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Is this the face of evil? I mean she is, but not because of her colour!

Of course, many superstitions do stem from basic common sense. Walking under a ladder is dangerous to both yourself and the person on the ladder, and walking on uneven paving can make you trip over. I also feel, however, that many superstitions that we still follow nowadays may simply be a case of not wanting to find out what happens if you don’t follow the superstition. People with good luck charms tend to get distressed and thrown off if they forget or lose them, in the same way that not following a routine may stress someone out. There is also a sense of fear; while you may not believe in whatever bad thing will supposedly happen if you don’t follow superstition correctly, there may still be enough fear there to do that thing. This article by The Atlantic discusses this phenomenon – while atheists should have no issue reading statements claiming God will damn them to Hell, it still makes them as uncomfortable as it does religious people. When asked what would happen if a witch offered to cast an evil spell on them, students said that they should accept the spell with no worries – and yet personally most wouldn’t risk it.

It doesn’t matter how logical we are, humans still have some kind of doubt about what exists and what doesn’t. Superstition and religion are thought by many to be irrational and illogical things to believe in. They’re often seen as old explanations for things, which are becoming more and more obsolete with the evolution of science. While this may well be the case, there is clearly something about superstition and supernatural belief that sticks with us – whether it’s force of habit and a matter of tradition or a sincere belief and fear of a judgemental universe with a distaste for umbrellas and love of rabbits’ feet.

Are you superstitious? If so, what superstitions do you adhere too & why? If not, do you believe in luck or karma?

Some more things I read while writing this that were really interesting:

13 Common (But Silly) Superstitions– Live Science

Why Do We Say ‘Bless You’ or ‘Gesundheit’ When People Sneeze? – Howstuffworks

Knock on Wood in Different Languages (or the equivalent sayings) – WordReference

See you soon,

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Jinkies! [x]

 

 

Review Wednesday | Book Review – The Hidden People (ARC Review)

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Pretty Lizzie Higgs is gone, burned to death on her own hearth – but was she really a changeling, as her husband insists? Albie Mirralls met his cousin only once, in 1851, within the grand glass arches of the Crystal Palace, but unable to countenance the rumours that surround her murder, he leaves his young wife in London and travels to Halfoak, a village steeped in superstition.

Albie begins to look into Lizzie’s death, but in this place where the old tales hold sway and the ‘Hidden People’ supposedly roam, answers are slippery and further tragedy is just a step away . . .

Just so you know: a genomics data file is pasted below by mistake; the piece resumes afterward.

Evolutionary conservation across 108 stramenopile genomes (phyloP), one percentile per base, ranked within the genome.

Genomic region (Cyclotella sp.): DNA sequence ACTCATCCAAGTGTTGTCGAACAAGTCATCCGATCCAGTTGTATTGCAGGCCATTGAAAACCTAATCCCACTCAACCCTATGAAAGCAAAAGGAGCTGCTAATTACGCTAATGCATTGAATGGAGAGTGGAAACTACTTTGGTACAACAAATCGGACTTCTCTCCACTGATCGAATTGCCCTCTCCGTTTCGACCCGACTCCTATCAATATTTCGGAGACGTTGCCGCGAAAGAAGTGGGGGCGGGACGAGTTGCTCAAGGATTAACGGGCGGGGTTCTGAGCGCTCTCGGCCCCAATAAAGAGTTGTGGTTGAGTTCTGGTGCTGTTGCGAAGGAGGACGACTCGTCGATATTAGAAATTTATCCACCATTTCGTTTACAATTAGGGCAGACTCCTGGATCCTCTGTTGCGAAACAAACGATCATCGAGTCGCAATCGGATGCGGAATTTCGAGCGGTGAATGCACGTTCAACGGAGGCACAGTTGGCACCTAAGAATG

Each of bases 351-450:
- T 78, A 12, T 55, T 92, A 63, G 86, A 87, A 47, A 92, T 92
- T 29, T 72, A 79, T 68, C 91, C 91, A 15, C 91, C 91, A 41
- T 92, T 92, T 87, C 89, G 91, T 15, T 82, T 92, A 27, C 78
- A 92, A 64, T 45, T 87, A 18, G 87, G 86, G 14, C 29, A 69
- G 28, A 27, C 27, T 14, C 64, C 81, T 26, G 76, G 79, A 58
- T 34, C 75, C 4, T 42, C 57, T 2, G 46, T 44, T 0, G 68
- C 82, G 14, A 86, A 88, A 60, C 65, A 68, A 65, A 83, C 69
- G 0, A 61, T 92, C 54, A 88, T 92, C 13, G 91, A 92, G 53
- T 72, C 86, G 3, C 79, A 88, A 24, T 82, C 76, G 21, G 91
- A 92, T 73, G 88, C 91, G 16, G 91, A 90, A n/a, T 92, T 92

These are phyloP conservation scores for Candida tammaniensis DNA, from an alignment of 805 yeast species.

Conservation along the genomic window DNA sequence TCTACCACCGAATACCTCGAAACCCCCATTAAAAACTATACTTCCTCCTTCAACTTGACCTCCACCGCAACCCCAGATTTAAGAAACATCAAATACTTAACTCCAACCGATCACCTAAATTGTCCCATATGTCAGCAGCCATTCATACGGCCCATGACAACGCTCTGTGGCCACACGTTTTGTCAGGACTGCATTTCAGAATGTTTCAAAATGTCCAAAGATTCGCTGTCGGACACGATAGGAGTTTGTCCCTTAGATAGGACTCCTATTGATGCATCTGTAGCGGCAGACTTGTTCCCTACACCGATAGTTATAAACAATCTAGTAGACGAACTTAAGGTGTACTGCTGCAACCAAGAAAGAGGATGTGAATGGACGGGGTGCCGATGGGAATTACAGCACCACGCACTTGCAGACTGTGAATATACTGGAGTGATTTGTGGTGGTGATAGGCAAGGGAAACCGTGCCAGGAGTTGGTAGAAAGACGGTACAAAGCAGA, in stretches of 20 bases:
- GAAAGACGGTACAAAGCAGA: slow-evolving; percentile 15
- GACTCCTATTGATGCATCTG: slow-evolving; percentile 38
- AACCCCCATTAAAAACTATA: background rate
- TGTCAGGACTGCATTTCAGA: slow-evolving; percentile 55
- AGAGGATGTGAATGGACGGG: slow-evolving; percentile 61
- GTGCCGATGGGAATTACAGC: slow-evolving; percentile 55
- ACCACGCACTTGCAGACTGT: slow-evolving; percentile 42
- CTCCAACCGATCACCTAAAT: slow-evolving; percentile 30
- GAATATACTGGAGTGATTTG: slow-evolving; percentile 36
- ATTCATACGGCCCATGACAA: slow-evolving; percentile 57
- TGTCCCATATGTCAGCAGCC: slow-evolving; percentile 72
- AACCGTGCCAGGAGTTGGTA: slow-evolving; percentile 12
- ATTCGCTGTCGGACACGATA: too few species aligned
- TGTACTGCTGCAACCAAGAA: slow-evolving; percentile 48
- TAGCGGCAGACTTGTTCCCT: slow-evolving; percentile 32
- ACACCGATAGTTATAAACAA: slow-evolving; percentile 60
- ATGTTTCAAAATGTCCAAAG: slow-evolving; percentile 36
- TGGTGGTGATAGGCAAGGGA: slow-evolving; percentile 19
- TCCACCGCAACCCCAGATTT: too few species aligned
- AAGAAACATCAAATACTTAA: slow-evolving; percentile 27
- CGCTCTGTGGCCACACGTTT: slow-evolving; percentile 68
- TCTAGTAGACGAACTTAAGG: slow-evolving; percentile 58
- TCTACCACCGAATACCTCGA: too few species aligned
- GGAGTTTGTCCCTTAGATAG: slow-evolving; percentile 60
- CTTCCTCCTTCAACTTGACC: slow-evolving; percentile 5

I received this book free via NetGalley in exchange for an honest review. The blurb sounded interesting, and didn’t quite occur to me until after I was approved to read it that it was classed by Amazon as a horror. I am not good at scary books, so I did approach it tentatively after that. I feel like my own nervousness made getting into the book difficult; however I was soon hooked despite my cowardice!

Despite my own inability to focus, this novel was very good and definitely had an interesting premise. I feel like it was very realistic as a piece set in Victorian Britain; the language was largely convincing, although I wasn’t as sold by the Yorkshire accents. The story had the feel of a Victorian novel; I often found that I’d have to remind myself that it is a contemporary piece – I’m someone who’s read an awful lot of Victorian fiction, so I’d say that’s effective writing!

I personally wouldn’t have classified this as horror. While there was a lot of suspense, and there was certainly some horrific imagery, I was never really scared by it. As a massive wimp, I’m honestly quite glad of this! It works very well as a historical suspense or even a crime novel.  While the story was mostly uneventful, with the main events occurring before the main story begins and towards the end, it was very enjoyable and certainly worth reading for the sheer amount of detail and work put into it – it is obvious from the start that Littlewood’s story is the result of huge amounts of research, and is clearly a labour of love. I love a novel that clearly has a huge amount of background work behind it, especially when it is executed as well as this.

Overall, I found that The Hidden People was an engaging and detailed read, with plenty of twists and suspense. It made for a great read, and although I imagine for many the ending could be unfulfilling, I found it satisfying and very Victorian. The story cuts through the pastoral Victorian country life, showing an incredibly dark side to the simple, peaceful existence of the people of Halfoak and by extension many rural areas in the 19th century. The version I was sent, which will presumably be the same as the eBook edition when it’s published, includes author’s notes at the end describing the very real cases and folklore the story came from – most notably the case of Bridget Cleary. As I’ve mentioned before, Alison Littlewood uses this history and information very well, and I would definitely recommend this book.